Interpretation of Enacted Law


IV. Interpretation of enacted law

To understand the meaning and applicability of enacted law, courts apply rules of statutory construction and the principle of stare decisis. Although this is referred to as statutory construction or statutory interpretation, because it is most frequently used to interpret statutes, this general process is also used to interpret constitutions, charters, ordinances, administrative regulations, rules of court, and treaties. See Norman J. Singer, Sutherland on Statutes & Statutory Construction (7th ed. 2007); West Key Number System Statutes key #174-361.

A. Source and purpose of rules of statutory construction

Since 1803, as part of the task of judicial review, pursuant to Marbury v. Madison, 5 U.S. (1 Cranch) 137 (1803), under separation of powers and the Supremacy Clause of the United States Constitution, courts have formulated principles of statutory construction to assist judges in interpreting what the framers, drafters, and promulgators intended. In Price v. State, 378 Md. 378, 387 (2003), the Court of Appeals stated that the main goal in statutory interpretation is to discover what the legislature intended in enacting a given statute. In Ray v. State, 410 Md. 384 (2009), the Court of Appeals stated:

In statutory interpretation, our primary goal is always to discern the legislative purpose, the ends to be accomplished, or the evils to be remedied by a particular provision, be it statutory, constitutional, or part of the rules. We begin our analysis by looking to the normal, plain meaning of the language of the statute, reading the statute as a whole to ensure that no word, clause, sentence, or phrase is rendered surplusage, superfluous, meaningless, or nugatory. If the language of the statute is clear and unambiguous, we need not look beyond the statute's provisions and our analysis ends. If, however, the language is subject to more than one interpretation, it is ambiguous, and we endeavor to resolve the ambiguity by looking to the statute's legislative history, case law, and statutory purpose, as well as the structure of the statute. When the statute is part of a larger statutory scheme, we analyze the statutory scheme as a whole considering the purpose, aim, or policy of the enacting body and attempt to harmonize provisions dealing with the same subject so that each may be given effect.

Id. at 404-05 (internal citations, quotations, & alterations omitted); accord Gardner v. State, 420 Md. 1, 8-9 (2011) (summarizing rules of statutory construction). In Gillespie v. State, 370 Md. 219, 222 (2002), the Court of Appeals stated that it would neither add nor delete words to an unambiguous statute. See Uniform Statutory Construction Act § 13(2); accord State v. Holton, 420 Md. 530, 541 (2011); Weems v. State, 203 Md. App. 47 (2012). Most principles of statutory construction have been judicially created. Legislatures have created some principles of statutory construction. See Md. Code Ann., art. 1, §§ 1-27. There are secondary authority rules of statutory construction, e.g., the Uniform Statute and Rule Construction Act (1995).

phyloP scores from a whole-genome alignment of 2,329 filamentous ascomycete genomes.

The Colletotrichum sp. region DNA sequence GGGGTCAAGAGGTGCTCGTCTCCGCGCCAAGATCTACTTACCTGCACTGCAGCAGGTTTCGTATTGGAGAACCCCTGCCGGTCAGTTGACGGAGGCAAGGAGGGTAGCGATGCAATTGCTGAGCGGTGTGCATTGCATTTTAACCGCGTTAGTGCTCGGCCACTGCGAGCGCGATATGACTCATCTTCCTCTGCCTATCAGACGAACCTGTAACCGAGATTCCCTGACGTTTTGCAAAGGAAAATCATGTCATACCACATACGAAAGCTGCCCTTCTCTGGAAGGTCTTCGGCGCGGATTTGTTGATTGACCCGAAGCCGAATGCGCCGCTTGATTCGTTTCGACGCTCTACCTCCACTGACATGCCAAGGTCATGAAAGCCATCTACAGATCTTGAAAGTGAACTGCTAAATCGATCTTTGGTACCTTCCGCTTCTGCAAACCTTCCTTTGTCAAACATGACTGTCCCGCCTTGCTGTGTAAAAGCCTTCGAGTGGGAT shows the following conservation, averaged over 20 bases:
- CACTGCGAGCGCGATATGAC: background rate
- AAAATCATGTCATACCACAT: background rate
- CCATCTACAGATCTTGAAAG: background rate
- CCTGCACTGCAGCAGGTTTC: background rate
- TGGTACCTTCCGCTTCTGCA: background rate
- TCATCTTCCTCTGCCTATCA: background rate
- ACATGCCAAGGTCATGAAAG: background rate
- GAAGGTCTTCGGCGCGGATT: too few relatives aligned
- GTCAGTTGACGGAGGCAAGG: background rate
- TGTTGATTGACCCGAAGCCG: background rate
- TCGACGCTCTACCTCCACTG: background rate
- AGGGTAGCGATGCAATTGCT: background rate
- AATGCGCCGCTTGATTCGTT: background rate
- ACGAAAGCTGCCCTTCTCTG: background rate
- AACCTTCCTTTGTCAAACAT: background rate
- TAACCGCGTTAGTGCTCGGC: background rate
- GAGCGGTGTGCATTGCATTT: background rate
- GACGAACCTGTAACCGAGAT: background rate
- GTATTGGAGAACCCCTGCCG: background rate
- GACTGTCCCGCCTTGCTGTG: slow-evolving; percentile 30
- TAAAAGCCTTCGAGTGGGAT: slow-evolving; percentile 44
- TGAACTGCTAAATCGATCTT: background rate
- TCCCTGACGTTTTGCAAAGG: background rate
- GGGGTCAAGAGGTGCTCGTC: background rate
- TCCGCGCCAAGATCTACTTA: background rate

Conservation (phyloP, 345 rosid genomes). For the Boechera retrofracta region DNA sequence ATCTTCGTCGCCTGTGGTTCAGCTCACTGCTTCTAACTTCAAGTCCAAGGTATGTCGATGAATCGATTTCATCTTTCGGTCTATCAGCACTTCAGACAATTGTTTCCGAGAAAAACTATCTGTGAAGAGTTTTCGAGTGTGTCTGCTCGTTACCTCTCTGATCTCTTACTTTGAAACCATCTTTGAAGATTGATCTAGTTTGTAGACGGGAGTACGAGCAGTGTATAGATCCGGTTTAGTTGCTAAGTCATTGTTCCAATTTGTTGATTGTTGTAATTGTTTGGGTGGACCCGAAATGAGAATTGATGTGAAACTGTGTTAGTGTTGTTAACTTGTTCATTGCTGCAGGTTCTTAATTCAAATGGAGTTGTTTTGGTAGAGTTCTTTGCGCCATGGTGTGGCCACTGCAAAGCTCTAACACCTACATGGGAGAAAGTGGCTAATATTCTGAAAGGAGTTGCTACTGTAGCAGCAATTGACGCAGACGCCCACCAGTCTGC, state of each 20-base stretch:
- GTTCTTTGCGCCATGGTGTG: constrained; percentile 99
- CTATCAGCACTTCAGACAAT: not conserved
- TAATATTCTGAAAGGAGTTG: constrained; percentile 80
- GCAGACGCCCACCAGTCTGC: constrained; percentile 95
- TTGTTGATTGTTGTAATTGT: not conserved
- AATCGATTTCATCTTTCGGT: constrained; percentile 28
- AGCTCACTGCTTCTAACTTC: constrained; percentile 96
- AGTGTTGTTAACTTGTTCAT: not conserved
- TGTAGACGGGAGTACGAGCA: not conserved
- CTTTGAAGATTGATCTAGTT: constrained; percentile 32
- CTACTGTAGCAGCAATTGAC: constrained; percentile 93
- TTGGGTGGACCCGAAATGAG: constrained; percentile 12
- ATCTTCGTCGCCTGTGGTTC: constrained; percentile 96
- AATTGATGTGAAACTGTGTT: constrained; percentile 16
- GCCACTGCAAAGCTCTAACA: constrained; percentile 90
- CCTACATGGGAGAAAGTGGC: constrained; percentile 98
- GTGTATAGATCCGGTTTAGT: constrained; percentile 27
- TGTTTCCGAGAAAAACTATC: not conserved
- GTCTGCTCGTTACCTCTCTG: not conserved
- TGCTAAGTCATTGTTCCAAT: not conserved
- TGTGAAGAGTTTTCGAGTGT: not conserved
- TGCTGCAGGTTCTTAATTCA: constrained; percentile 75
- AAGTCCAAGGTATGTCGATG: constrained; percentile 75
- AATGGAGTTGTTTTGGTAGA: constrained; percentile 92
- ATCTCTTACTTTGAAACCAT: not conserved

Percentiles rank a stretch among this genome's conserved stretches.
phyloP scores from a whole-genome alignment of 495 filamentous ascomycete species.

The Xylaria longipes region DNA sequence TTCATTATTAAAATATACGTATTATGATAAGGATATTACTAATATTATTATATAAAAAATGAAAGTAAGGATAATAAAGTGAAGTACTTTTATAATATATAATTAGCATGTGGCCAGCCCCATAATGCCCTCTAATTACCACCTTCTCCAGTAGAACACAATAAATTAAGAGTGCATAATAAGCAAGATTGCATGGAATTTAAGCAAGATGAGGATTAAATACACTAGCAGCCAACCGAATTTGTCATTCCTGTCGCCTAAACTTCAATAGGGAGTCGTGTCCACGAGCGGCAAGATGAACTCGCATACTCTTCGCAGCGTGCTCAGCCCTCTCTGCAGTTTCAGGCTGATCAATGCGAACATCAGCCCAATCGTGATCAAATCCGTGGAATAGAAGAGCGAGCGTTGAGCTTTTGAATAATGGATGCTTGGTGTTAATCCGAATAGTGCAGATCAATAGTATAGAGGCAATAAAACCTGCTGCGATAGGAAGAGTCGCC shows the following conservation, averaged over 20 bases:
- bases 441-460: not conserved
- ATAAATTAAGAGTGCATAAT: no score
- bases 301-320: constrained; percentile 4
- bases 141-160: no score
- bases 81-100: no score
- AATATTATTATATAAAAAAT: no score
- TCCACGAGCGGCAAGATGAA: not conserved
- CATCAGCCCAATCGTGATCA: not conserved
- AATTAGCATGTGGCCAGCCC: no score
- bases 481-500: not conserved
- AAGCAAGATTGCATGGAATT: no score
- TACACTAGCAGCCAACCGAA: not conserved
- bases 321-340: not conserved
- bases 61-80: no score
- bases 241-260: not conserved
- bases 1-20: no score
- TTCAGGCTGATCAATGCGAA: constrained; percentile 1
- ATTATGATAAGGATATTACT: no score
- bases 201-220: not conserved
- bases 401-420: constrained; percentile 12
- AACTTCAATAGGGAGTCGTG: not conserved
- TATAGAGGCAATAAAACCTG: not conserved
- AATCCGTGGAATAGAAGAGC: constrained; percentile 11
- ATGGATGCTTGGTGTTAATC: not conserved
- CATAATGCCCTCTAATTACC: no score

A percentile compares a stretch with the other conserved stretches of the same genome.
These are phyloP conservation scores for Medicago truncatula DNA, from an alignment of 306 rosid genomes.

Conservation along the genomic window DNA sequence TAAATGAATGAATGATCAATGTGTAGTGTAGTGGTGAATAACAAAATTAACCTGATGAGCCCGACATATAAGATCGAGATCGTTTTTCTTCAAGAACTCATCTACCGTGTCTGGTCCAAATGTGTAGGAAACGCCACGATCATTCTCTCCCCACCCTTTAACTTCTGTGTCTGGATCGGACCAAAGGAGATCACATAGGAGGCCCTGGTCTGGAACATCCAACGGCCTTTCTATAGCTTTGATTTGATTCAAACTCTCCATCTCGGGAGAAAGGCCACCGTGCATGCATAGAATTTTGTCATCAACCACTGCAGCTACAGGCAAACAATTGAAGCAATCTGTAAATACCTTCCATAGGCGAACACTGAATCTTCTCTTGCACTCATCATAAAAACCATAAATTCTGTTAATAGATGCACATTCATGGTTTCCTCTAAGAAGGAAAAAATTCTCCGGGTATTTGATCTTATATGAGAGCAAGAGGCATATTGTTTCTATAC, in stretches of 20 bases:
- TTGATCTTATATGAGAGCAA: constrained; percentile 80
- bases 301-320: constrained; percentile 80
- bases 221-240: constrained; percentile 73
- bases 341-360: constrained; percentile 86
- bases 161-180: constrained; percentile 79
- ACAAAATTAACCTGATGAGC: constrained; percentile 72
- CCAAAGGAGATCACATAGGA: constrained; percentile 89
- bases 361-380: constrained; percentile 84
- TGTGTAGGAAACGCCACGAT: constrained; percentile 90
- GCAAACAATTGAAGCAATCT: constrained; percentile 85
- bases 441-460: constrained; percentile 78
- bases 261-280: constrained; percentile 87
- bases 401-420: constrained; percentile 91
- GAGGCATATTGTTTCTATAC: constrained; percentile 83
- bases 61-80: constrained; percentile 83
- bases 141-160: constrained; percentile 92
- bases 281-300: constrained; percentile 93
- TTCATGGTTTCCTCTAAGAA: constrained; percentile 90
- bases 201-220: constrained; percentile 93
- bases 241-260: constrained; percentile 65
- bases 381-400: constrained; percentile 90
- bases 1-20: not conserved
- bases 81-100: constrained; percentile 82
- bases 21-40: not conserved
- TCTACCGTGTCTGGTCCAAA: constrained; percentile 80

B. Applicability of rules of statutory construction

Deciding whether the rules of statutory construction apply requires distinguishing among (1) statutes that are plain on their face and need no interpretation because reasonable minds could not differ as to their meaning; (2) statutes that are ambiguous and need statutory construction because reasonable minds could differ as to their meaning; and (3) statutes that are so ambiguous as to be constitutionally void for vagueness because reasonable minds could not decipher the legislative intent. The distinctions among "plain on its face," "ambiguous," and "void for vagueness" are a matter of degree.

1. Statutes that are plain on their face

A statute that is plain on its face contains no ambiguity and needs no statutory construction because there is only one possible meaning. In Montgomery County v. Buckman, 333 Md. 516 (1994), the Court of Appeals stated: "[W]hen there is no ambiguity or obscurity in the language of the statute, there is no need to look elsewhere to ascertain the intent of the legislative body." Id. at 523 (citing In re Criminal Investigation No. 1-162, 307 Md. 674, 685 (1986)); see Stubbs v. State, 406 Md. 34, 43 (2008); Police Commissioner v. Dowling, 281 Md. 412, 418 (1977); State v. Fabritz, 276 Md. 416, 421 (1975); Uniform Statute and Rule Construction Act (1995) § 2.

Under the principle of judicial review, courts decide what the law is. A statute means only what it means in light of its judicial interpretation, which is sometimes called its "judicial gloss." A court decides if a statute is plain on its face. Thus, a court must apply statutory construction to determine if there is a need for statutory construction.